The health of Puget Sound depends on your involvement | Letter
As a shoreline community with hands-down some of the best urban marine settings that you will find anywhere on Puget Sound, I think residents should come on down to the City Council’s public hearing on the Shoreline Master Plan update Tuesday, March 21.
The SMP, as it is affectionately called at our house, is being discussed a lot this month. This document, managed by the Washington State Department of Ecology per its responsibility to the Shoreline Management Act, helps to govern what our shoreline will look like.
Do you head to Marina Beach, the dog park, or the Marsh to bird-watch, seal-sit, fish, or beachcomb? Maybe you are a scuba diver or photographer, or perhaps you just enjoy the view as you sip a little coffee or wine. Either way, the SMP impacts your coastal waters.
The health of Puget Sound – and ultimately Edmonds’ mainstage attraction – now more than ever depends upon citizen involvement. Becoming informed, asking questions or sharing your opinion is critical, educational and, most of all, requested.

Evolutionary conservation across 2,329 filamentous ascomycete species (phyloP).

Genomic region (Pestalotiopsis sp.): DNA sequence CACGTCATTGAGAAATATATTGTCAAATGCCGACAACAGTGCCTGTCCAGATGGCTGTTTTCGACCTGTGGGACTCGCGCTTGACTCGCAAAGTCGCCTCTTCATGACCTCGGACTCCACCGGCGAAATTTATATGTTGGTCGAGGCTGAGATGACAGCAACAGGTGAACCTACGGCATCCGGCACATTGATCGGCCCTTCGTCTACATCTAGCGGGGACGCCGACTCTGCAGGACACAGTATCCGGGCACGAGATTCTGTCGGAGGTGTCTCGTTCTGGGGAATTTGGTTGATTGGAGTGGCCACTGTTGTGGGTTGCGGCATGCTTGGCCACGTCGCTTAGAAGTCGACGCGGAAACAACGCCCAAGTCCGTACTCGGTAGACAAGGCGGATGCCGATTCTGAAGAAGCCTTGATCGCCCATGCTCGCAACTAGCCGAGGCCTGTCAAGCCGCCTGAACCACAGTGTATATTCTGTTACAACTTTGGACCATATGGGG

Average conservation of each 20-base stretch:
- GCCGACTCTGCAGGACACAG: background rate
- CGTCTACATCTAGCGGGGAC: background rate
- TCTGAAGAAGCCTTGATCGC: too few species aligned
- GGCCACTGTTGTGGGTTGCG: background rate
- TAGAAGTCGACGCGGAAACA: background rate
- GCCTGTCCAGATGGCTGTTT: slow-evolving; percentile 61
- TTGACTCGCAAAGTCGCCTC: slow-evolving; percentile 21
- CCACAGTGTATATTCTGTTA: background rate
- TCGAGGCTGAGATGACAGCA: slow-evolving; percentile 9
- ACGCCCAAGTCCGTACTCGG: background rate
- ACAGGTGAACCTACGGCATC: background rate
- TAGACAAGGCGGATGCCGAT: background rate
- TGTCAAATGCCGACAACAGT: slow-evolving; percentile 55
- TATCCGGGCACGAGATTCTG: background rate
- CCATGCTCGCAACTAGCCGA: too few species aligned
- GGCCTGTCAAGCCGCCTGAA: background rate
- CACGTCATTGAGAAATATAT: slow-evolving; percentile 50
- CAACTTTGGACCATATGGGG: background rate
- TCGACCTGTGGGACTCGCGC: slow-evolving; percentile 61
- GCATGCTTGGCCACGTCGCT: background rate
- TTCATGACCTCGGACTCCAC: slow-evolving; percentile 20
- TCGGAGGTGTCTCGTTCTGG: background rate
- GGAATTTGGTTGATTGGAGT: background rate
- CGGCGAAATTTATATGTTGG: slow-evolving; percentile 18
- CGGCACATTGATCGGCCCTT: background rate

I have lived in this lovely city since 2005, and our family has enjoyed the Edmonds estuary ecosystem in many different ways, but we have also observed its change due to Edmonds' growth. There are now significant worries about the health of Puget Sound waters due to storm water runoff bringing toxins and waste to our beaches.
The high tides can at times wash over the train tracks, and new FEMA mapping of areas at risk for flood damage worry me. Places like Edmonds Marsh and other shoreline habitat can help to protect against negative outcomes.
In fact, special places like these are being rebuilt at great cost in places at high risk for coastal flooding, like the Netherlands, parts of the Atlantic Coast, and Florida.
We should be doing everything we can to protect and fortify any natural habitat that will protect our special community.
I hope to see you there.